04 December 2018

Bookishness / Umbertouched by Livia Blackburne


Read _ in the midst of a move and its aftermath

When coming home brings
death and destruction ...



Brokenness is usually not an admirable trait. Neither is failure. These have been weary times, and sometimes I just want my heroines and heroes to succeed and thrive, not botch things up like I and the rest of the world do! Yet they are made more human for it. And in Umbertouched (2018), Livia Blackburne's sequel to Rosemarked (2017), I found myself repeatedly rooting for the very human Zivah and Dineas. These characters at the helm of the story are scarred, visibly and invisibly, and yet they endure in ways that make me hopeful for myself.

The book picks up right where Rosemarked left off, as Zivah and Dineas flee Sehmar City and prepare their people for the approaching war with Ampara. Their return to Monyar is riddled with regret and uncertainty. They have become outsiders to those they love and are haunted by the repercussions of their failed mission. Zivah continues to grapple with her faith and her spiraling illness, wondering how life has value as she remains on the outskirts and awaits death. In parallel, Dineas struggles with the sense that he has betrayed his people while undercover in Ampara. His mind remains split and tormented from their time in the capital. Both characters have endured trauma and are even more broken than before.

“In the past year, I’ve helped people, and I’ve killed people.
I've saved lives, and I’ve narrowly escaped death.
But I am still rosemarked. I will still die.
That has not changed.”


As Zivah and Dineas grapple with their costly decisions, the story is mainly driven by the David and Goliath clash between Monyar’s tribes and the vast Amparan army. Although the pacing of the plot is a bit uneven, with parts that are slow and others that push too quickly, the story kept me anticipating the twists and turns as alliances are forged and tested. Dara, Shidadi, and Amparans alike must make difficult choices in order for their peoples to survive. Through these conflicts and tests of loyalty, I enjoyed seeing more of the peripheral characters fleshed out, as they tread in the moral gray zone and make justification for their actions.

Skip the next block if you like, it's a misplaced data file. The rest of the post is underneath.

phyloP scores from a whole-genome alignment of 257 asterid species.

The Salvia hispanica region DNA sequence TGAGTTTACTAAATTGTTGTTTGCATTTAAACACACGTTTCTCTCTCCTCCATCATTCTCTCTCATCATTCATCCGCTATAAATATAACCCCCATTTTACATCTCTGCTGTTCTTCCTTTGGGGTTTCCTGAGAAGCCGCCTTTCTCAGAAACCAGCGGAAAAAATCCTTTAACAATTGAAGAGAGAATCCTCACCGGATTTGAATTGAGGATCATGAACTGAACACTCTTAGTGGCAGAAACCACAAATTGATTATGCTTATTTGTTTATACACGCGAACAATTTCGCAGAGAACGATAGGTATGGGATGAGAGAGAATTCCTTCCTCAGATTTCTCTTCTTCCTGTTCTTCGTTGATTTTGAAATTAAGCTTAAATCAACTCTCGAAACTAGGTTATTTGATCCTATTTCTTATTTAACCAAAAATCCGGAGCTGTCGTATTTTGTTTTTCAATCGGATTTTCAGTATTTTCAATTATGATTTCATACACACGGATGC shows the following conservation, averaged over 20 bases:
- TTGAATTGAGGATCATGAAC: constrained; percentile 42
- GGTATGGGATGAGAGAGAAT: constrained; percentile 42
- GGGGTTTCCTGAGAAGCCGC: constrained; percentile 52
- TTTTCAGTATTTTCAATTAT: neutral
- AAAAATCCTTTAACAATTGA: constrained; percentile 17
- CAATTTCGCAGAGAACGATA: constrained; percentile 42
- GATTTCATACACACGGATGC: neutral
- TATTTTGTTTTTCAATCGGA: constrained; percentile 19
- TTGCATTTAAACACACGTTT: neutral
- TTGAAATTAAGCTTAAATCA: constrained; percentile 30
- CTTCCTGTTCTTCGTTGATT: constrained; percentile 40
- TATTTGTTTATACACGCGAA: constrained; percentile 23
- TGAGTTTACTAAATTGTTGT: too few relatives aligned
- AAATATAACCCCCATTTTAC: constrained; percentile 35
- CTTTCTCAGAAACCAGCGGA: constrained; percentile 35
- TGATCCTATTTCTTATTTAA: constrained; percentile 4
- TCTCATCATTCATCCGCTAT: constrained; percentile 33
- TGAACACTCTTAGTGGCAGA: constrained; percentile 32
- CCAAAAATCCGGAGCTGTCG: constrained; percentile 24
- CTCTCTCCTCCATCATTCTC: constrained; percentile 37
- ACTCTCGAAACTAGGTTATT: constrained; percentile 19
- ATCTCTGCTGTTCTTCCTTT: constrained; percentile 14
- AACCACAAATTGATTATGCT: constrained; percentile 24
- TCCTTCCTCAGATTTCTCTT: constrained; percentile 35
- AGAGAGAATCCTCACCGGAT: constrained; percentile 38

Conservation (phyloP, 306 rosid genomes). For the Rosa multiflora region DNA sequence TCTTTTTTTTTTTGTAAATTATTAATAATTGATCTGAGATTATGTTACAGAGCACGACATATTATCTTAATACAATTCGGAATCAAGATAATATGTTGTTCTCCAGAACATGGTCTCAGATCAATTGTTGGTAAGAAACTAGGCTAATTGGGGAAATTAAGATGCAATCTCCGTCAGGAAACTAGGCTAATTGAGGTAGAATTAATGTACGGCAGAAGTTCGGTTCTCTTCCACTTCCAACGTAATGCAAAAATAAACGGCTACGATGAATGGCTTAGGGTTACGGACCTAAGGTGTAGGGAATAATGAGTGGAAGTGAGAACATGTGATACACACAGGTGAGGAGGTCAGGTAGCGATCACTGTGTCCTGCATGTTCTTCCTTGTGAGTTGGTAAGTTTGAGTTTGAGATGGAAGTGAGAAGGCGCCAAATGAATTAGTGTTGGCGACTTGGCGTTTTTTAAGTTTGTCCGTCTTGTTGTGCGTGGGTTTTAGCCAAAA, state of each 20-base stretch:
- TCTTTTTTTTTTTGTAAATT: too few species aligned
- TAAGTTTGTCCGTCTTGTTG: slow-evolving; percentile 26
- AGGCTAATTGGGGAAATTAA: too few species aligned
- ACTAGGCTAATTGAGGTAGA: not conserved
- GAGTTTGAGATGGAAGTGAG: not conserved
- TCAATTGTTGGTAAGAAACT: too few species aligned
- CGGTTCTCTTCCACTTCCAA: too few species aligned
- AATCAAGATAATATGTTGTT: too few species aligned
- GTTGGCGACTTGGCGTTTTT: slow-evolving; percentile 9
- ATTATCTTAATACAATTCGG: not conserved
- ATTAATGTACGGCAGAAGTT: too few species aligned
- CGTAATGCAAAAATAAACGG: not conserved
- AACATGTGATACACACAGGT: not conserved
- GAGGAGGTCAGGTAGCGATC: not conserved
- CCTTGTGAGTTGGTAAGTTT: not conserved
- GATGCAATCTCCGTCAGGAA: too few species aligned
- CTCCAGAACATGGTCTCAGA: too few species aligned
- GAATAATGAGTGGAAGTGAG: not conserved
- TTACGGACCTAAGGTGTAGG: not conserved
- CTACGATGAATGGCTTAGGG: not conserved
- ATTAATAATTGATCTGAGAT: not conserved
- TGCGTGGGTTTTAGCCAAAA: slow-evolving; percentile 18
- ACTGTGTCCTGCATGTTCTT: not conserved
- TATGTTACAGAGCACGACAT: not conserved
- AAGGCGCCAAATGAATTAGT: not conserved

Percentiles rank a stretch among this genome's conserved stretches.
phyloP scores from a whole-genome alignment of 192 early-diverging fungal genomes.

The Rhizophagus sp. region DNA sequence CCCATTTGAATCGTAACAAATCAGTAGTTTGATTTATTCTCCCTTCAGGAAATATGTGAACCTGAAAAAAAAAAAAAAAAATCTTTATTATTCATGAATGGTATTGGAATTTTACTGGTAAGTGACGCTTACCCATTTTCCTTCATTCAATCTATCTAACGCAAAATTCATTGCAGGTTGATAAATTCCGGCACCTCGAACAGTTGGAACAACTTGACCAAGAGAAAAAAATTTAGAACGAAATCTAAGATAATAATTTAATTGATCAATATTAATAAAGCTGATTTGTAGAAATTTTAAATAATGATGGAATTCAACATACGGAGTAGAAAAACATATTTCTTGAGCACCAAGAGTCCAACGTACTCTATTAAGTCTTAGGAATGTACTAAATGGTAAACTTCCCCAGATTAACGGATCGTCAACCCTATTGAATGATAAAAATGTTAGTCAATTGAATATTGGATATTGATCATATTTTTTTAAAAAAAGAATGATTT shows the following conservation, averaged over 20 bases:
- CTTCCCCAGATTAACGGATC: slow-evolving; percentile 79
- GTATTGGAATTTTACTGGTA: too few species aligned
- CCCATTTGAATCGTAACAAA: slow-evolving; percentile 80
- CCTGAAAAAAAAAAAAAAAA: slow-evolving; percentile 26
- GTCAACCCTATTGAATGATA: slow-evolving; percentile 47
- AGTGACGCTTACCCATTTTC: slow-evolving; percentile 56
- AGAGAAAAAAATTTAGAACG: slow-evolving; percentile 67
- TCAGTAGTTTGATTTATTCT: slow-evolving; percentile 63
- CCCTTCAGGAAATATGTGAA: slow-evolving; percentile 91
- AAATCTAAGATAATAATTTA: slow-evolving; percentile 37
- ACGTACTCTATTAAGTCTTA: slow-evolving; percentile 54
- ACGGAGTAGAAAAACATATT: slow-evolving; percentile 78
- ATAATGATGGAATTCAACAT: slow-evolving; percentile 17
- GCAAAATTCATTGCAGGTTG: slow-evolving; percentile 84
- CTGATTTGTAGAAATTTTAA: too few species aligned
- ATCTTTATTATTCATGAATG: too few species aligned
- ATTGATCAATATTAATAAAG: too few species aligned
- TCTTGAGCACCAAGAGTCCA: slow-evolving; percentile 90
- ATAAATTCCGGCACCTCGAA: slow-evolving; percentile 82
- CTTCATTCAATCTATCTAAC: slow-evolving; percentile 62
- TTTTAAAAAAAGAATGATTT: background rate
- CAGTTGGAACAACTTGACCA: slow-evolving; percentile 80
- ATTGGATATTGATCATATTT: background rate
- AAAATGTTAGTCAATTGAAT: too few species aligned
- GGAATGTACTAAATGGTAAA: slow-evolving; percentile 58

It’s Blackburne’s continued exploration of complex questions through the series that make Zivah, Dineas, and other characters  three-dimensional and relatable. They are refreshingly mature in their struggles, more so than the many drama-filled characters that litter young adult fantasy these days. I was intrigued to see how they find new ways to cope and thrive, despite the sacrifices required. Even so, there could have been even more development in their story lines, particularly regarding mental disease and stigma.

Lingering quietly in the background is the question of love. Zivah’s unresolved romance with Dineas brings instances of tension along with sweet moments, as they wade through their hesitant feelings. They keep getting in the way of themselves, though, making this aspect of the book a rather slow burn. I kept wishing I could egg them firmly on!

“I wonder how much longer we’ll keep
dancing around each other like this,
pretending we don't know each other as well as we do.
Pretending that we hadn’t been in love.”


It’s not all war, uncertain love, and trauma, though. The crows dart in and out of the narrative, bringing delight and comic relief with every indignant squawk and hop. These messenger and scouting birds used by Zivah and Dineas develop distinct personalities in this book, and I’m glad they have a life of their own as Slicewing, Preener, and Scrawny.

Umbertouched is the satisfying conclusion to the Rosemarked series and is one of my favorite reads of 2018. Older teens (and teens at heart) would enjoy its challenging perspectives, but it’s still fitting for younger teens as a cleaner read than many books in the genre. Umbertouched’s unique take on brokenness, loyalty, compassion, and sacrifice bring a welcome dose of humanity to a crowded YA fantasy sphere.

See my reviews of Rosemarked for Goodreads and Stone Hill Readers’ Reviews.


/////

Umbertouched (Rosemarked #2) by Livia Blackburne
Disney-Hyperion
November 6, 2018
Young Adult Fantasy
Publisher / Goodreads / IndieBound / Barnes & NobleAmazon

Trigger warning: Trauma, PTSD, terminal illness, mild violence, war scenes

Note: I received an advanced reader copy of Umbertouched in exchange for an honest review. Thank you to Disney Hyperion and NetGalley for the opportunity. I was also a beta reader for an earlier draft of this book and have enjoyed seeing how it transformed from rough manuscript to fully-formed book.